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By CHRIS HAVEL
Among Brett Favre’s greatest passions are family, football and fun. It’s been that way forever. Or should I say 4 ever?
One of the NFL’s truly legendary players will see all three woven together in the course of his July 18 induction into the Packer Hall of Fame. Expect the event to be every bit as thrilling and emotional as the man himself.
Concern regarding negative reaction among some fans is understandable but unnecessary. Favre’s exit was difficult and divisive for some fans, but any lingering negativity will be washed away by all the great memories No. 4 gave his fans.
I smile when young Packers fans marvel at Aaron Rodgers’ creativity, play-making ability and talent.
“Aaron’s amazing,” they will gush. That is true. In fact, Rodgers may be the greatest Packers quarterback of all time, with all due respect to the legends named Bart Starr and Brett Favre.
However, I believe the younger generation of Packers fans can’t truly appreciate how special Favre was back in the day.
Whenever anyone asks me where Favre ranks among the NFL’s greatest quarterbacks I tell them, “I think Favre ranks at or near the top on the list of greatest PLAYERS of all time.”
Favre was a terrific quarterback, but he was more than that. He was a football PLAYER in the best sense.
Tougher than a $2 steak and as competitive as they come, Favre’s presence elevated his teammates. That was true on game day, but it was also true during the work week.
I recall many blustery, overcast late-autumn afternoons when Favre would summon the strength to put aside his injuries and practice with a zest and verve that made it enjoyable at best, and endurable at least.
He didn’t just bring it on Sundays. He brought it all the time.
He always believed that practice was important, and that it was part of the quarterback’s job description to push his teammates through it. He could make them laugh when days were long, and he could impose his will to get teammates to focus and get their work in even on days when they didn’t feel like it.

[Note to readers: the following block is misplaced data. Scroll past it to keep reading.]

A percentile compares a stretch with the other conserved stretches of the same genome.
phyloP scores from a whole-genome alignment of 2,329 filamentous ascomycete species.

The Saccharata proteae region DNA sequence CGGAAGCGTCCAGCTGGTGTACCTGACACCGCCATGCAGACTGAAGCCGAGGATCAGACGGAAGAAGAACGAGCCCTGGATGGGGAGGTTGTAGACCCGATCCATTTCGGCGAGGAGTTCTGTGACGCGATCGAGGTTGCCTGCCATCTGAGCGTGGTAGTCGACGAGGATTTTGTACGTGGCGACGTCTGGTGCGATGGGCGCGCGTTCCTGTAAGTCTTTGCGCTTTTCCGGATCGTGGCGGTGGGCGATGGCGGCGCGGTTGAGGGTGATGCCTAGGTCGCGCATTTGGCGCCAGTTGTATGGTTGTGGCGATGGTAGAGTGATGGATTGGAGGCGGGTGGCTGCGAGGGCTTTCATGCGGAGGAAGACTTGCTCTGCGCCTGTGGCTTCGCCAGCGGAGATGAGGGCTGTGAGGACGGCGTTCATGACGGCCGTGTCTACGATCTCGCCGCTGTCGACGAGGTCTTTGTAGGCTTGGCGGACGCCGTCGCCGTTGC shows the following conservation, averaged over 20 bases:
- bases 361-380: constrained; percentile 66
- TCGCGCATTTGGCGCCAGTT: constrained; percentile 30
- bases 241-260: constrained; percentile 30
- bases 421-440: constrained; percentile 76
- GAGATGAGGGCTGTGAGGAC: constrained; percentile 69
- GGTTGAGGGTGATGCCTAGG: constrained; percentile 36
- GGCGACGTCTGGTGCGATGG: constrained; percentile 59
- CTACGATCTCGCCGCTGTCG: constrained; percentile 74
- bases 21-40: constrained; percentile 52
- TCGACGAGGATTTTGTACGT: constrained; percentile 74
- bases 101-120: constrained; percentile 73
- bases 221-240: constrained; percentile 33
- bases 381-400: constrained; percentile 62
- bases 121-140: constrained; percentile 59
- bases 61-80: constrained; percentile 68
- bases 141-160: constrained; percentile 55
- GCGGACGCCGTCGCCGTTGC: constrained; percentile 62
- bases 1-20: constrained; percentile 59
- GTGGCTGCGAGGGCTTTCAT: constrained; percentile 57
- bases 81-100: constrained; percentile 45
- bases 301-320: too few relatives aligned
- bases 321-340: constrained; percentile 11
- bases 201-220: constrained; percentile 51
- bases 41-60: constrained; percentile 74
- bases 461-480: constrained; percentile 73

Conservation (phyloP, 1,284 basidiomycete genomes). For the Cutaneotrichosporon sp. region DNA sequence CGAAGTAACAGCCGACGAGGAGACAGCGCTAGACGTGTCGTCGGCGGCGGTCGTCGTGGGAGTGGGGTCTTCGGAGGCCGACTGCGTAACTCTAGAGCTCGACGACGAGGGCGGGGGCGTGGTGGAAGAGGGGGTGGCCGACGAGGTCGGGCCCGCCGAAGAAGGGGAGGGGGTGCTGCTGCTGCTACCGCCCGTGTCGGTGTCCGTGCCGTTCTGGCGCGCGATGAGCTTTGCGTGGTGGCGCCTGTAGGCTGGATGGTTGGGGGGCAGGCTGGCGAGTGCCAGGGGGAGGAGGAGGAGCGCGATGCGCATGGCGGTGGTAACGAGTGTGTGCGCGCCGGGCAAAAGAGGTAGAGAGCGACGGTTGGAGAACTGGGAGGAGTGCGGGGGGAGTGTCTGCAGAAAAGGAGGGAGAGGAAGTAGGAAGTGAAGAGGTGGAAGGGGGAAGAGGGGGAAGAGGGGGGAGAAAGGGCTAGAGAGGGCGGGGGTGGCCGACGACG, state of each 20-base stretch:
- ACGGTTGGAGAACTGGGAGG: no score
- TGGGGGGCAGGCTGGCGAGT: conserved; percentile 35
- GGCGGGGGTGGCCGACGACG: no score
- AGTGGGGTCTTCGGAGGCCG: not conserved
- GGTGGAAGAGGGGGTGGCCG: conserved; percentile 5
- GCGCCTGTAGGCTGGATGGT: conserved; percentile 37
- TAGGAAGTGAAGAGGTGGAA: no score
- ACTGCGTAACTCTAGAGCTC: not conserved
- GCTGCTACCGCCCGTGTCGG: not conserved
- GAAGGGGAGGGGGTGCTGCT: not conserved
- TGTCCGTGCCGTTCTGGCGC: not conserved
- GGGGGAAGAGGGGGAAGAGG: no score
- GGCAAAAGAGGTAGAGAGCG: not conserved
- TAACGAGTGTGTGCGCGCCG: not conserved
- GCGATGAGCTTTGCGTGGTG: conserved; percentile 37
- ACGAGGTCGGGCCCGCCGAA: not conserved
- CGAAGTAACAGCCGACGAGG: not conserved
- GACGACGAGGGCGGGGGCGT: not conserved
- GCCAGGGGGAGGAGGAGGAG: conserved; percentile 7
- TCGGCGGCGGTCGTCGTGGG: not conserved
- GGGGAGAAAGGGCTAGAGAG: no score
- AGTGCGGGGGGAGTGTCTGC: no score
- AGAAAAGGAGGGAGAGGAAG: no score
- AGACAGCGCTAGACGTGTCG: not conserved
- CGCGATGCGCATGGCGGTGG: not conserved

Favre’s theory was simple. Since they had to be at practice anyway, he and his teammates should try to make the best of it, even when they were sore and the season was getting long.
That’s leadership. That’s what great football players do.
Gilbert Brown, the Packer Hall of Fame defensive tackle, relayed a story that was telling regarding Favre.
The Packers’ indestructible quarterback had incurred a significant ankle injury in the previous game. On the next Sunday, perhaps three hours before kickoff, Brown was among the first into the locker room.
Favre already had been in to get his ankle treated. He was seated at his locker staring down at his yet-to-be-taped ankle.
“It was black, purple and swollen,” Brown said. “It was nasty.”
As Brown walked by, he said, “You gonna be OK?”
Favre nodded in the affirmative as if to say, “No worries.”
Then, he proceeded to throw five touchdown passes against the Chicago Bears in a resounding victory. It was another page in a legendary career.
Most quarterbacks and plenty of players would’ve taken the week off. Not the Lou Gehrig of NFL quarterbacks.
He played and he was sensational.
In light of the upcoming events, I went back and watched video of Favre. In his prime, he had exceptional mobility which led to big plays. He could thread the needle with laser-like passes, and he may have been the first player to reach out with the football and touch the pylon while diving near the goal line. He also introduced everyone to the underhanded quick toss just as he was about to be sacked.
He was a virtuoso with a flair for the dramatic. He was one-of-a-kind. When I think about where Favre stands among the NFL’s all-time greats, I don’t think in terms of quarterbacks.
I think of everyone from Starr and Nitschke to Rodgers and Woodson. I think of men who epitomized what it is to be a football player, and to be among the greatest to ever play.
Chris Havel is a national best-selling author and his latest book is Lombardi: An Illustrated Life. Havel can be heard Monday through Friday from 4-6 p.m. CDT on WDUZ FM 107.5 The Fan, or on AM-1400, as well as Fan Internet Radio (www.thefan1075.com). Havel also hosts Event USA’ MVP Parties the evening before home games.